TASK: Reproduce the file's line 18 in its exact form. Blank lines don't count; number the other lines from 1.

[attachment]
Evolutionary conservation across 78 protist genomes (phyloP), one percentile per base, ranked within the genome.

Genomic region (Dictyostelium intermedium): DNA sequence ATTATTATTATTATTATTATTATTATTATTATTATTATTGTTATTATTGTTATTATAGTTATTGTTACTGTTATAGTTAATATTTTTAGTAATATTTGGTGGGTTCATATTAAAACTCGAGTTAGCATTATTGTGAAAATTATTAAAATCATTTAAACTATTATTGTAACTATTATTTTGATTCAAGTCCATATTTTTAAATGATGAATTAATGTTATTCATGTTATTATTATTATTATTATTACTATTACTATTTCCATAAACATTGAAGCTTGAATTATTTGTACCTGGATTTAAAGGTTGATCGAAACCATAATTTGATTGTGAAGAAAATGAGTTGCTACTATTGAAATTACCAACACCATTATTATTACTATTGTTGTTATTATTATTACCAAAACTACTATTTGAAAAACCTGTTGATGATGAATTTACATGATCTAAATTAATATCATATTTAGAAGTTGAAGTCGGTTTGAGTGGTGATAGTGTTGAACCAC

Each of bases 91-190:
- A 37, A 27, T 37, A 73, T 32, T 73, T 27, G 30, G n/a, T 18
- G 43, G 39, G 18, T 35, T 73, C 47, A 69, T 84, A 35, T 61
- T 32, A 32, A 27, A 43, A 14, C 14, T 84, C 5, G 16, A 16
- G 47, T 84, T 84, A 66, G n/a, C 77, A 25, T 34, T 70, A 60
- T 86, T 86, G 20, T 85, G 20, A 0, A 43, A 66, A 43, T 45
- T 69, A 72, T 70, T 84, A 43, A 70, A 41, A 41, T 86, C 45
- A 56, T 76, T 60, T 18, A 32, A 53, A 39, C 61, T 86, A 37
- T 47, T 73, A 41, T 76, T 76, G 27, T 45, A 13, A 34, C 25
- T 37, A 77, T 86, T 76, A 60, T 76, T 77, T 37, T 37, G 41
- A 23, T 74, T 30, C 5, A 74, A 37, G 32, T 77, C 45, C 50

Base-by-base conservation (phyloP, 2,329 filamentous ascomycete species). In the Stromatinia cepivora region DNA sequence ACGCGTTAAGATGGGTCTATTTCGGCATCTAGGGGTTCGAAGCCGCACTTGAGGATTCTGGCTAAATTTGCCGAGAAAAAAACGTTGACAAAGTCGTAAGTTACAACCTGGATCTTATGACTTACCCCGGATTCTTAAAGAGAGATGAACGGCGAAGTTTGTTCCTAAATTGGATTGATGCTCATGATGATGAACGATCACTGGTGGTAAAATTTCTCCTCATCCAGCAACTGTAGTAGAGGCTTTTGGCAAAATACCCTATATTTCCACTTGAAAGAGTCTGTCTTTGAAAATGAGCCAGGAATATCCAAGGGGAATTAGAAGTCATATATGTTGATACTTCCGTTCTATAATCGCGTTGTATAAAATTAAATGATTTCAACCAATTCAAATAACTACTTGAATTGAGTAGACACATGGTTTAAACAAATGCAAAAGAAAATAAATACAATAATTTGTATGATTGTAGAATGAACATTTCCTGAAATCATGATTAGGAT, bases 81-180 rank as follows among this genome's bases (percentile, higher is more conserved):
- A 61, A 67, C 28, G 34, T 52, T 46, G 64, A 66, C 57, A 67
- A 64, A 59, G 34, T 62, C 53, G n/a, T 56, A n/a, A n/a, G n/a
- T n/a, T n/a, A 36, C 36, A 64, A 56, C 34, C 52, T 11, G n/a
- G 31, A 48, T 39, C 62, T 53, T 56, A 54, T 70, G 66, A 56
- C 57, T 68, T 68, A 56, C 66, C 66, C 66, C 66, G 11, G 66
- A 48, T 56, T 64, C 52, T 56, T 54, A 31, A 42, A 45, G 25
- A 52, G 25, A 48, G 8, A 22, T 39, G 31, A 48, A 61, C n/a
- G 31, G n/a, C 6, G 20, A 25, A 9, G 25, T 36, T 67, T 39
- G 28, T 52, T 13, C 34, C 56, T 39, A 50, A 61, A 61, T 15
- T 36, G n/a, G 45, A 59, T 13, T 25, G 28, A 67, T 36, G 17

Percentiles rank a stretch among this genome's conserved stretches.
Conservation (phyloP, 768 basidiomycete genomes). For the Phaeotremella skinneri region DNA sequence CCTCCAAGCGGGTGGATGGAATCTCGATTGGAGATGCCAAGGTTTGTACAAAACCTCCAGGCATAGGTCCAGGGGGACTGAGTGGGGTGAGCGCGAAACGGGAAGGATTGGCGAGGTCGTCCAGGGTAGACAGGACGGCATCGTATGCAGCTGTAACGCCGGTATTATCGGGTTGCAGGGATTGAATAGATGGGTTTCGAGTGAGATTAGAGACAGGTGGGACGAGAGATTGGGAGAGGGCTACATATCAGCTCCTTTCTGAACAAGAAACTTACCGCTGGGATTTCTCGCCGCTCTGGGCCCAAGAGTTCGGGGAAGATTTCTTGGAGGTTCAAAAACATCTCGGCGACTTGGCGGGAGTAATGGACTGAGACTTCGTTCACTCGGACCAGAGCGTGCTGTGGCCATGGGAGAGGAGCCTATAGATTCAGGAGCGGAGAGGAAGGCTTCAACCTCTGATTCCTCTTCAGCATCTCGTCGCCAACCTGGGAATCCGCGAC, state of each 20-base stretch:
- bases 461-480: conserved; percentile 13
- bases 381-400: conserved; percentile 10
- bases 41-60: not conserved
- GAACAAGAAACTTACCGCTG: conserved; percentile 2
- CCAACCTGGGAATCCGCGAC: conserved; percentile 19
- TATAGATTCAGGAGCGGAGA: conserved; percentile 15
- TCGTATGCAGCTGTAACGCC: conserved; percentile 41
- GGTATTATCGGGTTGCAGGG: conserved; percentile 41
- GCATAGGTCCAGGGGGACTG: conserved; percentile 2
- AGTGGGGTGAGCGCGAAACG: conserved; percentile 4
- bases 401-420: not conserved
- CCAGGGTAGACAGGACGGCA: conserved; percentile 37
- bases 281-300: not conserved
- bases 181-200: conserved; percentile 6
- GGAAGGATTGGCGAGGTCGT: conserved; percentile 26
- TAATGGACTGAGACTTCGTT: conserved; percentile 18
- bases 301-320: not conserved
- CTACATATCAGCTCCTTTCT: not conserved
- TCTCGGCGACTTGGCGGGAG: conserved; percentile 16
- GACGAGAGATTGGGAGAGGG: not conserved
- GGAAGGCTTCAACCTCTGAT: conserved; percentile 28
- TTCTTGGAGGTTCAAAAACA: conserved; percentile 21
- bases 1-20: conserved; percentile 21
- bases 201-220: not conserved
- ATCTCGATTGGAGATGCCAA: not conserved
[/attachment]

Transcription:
- G 31, A 48, T 39, C 62, T 53, T 56, A 54, T 70, G 66, A 56